“Things are not quite so simple always as black and white.” -Doris Lessing
TASK AT HAND: This week I’m thinking about the concepts of moral relativism and moral absolutism.
Let me digress for a few sentences.
This past Wednesday, I was watching one of my kids play soccer and intrigued by how little the score and the eventuality of a “winner” or “loser” was to the kids playing. Sure, they understood that whatever team scored the most goals was the winner, but the purpose of the event was beyond the outcome of a binary winner and loser.
Moral absolutism refers to a set of ethics or principles that are fixed in time. In this system, there are principles that are always right or wrong and beyond debate. There is always a winner or loser based on defined criteria. Contrasting, moral relativism holds that nothing is intrinsically right or wrong, black or white; winner or loser depends on context. To the relativist, circumstances are crucial to uncovering the character of a person or conflict.
The debate between absolutism and relativism – whether it be philosophical or cultural – is centuries old, and despite our best efforts, we will not solve it here. Instead, the goal for today’s Sunday Surgical Scrub is to make you aware of these powerful differing views that permeate significant portions of our headspace.
On the one hand, the pursuits of life are beyond simply a winner and a loser. Limiting yourself to transactional interactions risks being devoid of fundamental insight into the machinations of motive and meaning. However, at the same time, one must be weary of having no absolute ideals and default to rationalizing any act. The latter has been the calling card of many oppressive societies.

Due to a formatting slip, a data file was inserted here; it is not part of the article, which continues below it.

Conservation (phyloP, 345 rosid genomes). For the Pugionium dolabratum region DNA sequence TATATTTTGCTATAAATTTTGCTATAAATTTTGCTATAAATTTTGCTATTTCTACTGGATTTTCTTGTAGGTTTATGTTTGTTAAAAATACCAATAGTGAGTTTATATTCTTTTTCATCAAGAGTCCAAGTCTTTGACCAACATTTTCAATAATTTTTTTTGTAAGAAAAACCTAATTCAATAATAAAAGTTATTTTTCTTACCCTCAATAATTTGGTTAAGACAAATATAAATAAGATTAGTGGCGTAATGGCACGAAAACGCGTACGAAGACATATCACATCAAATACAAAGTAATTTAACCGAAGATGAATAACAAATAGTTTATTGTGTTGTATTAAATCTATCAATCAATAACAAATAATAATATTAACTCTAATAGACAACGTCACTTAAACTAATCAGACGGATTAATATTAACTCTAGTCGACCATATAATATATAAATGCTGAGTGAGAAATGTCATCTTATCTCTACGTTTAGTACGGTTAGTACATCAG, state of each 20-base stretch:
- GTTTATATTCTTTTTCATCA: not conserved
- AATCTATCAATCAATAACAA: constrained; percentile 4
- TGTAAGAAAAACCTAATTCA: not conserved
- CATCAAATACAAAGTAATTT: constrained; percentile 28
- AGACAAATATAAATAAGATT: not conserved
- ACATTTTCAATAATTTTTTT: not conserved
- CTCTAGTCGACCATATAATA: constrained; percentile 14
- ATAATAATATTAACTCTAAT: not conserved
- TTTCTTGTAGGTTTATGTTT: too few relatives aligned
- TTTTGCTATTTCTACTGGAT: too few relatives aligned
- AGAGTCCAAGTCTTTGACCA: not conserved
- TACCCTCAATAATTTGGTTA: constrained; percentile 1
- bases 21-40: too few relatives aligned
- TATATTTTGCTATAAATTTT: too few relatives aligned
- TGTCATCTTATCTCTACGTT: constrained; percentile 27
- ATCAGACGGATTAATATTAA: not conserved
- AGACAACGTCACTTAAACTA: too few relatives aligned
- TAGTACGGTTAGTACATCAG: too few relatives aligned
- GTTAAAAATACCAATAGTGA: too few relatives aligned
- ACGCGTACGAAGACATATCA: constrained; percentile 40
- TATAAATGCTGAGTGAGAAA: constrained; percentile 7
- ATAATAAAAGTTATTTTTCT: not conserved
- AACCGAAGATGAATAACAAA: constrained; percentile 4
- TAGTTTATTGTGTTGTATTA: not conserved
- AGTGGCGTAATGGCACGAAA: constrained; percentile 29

“Limiting yourself to transactional interactions risks being devoid of fundamental insight into the machinations of motive and meaning.”
So, what do we do?
In my opinion, the sanguine approach is to beware the limits of binary absolute outcomes and embrace the diversity of relative viewpoints. This allows to circumvent the curt effect of a black and white world while at the same time still allow for the questioning and query essential for a just existence.
Agree? Disagree? Let me know.
MEDICINE & MACULA: Many thanks to the Journal of VitreoRetinal Diseases and the American Society of Retina Specialists for publishing one of our recent reports, West Nile Virus Chorioretinitis With Foveal Involvement: Evolution of Lesions on Optical Coherence Tomography (Gary L. Yau, Eric K. Chin, D. Wilkin Parke, Steven R. Bennett & David R. P. Almeida).
It was published in the March 2017 issue of the journal and describes the clinical course of foveal West Nile virus chorioretinitis.
GRATIS: “Changing the game is a mindset.” -Robert Rodriguez
My best to you,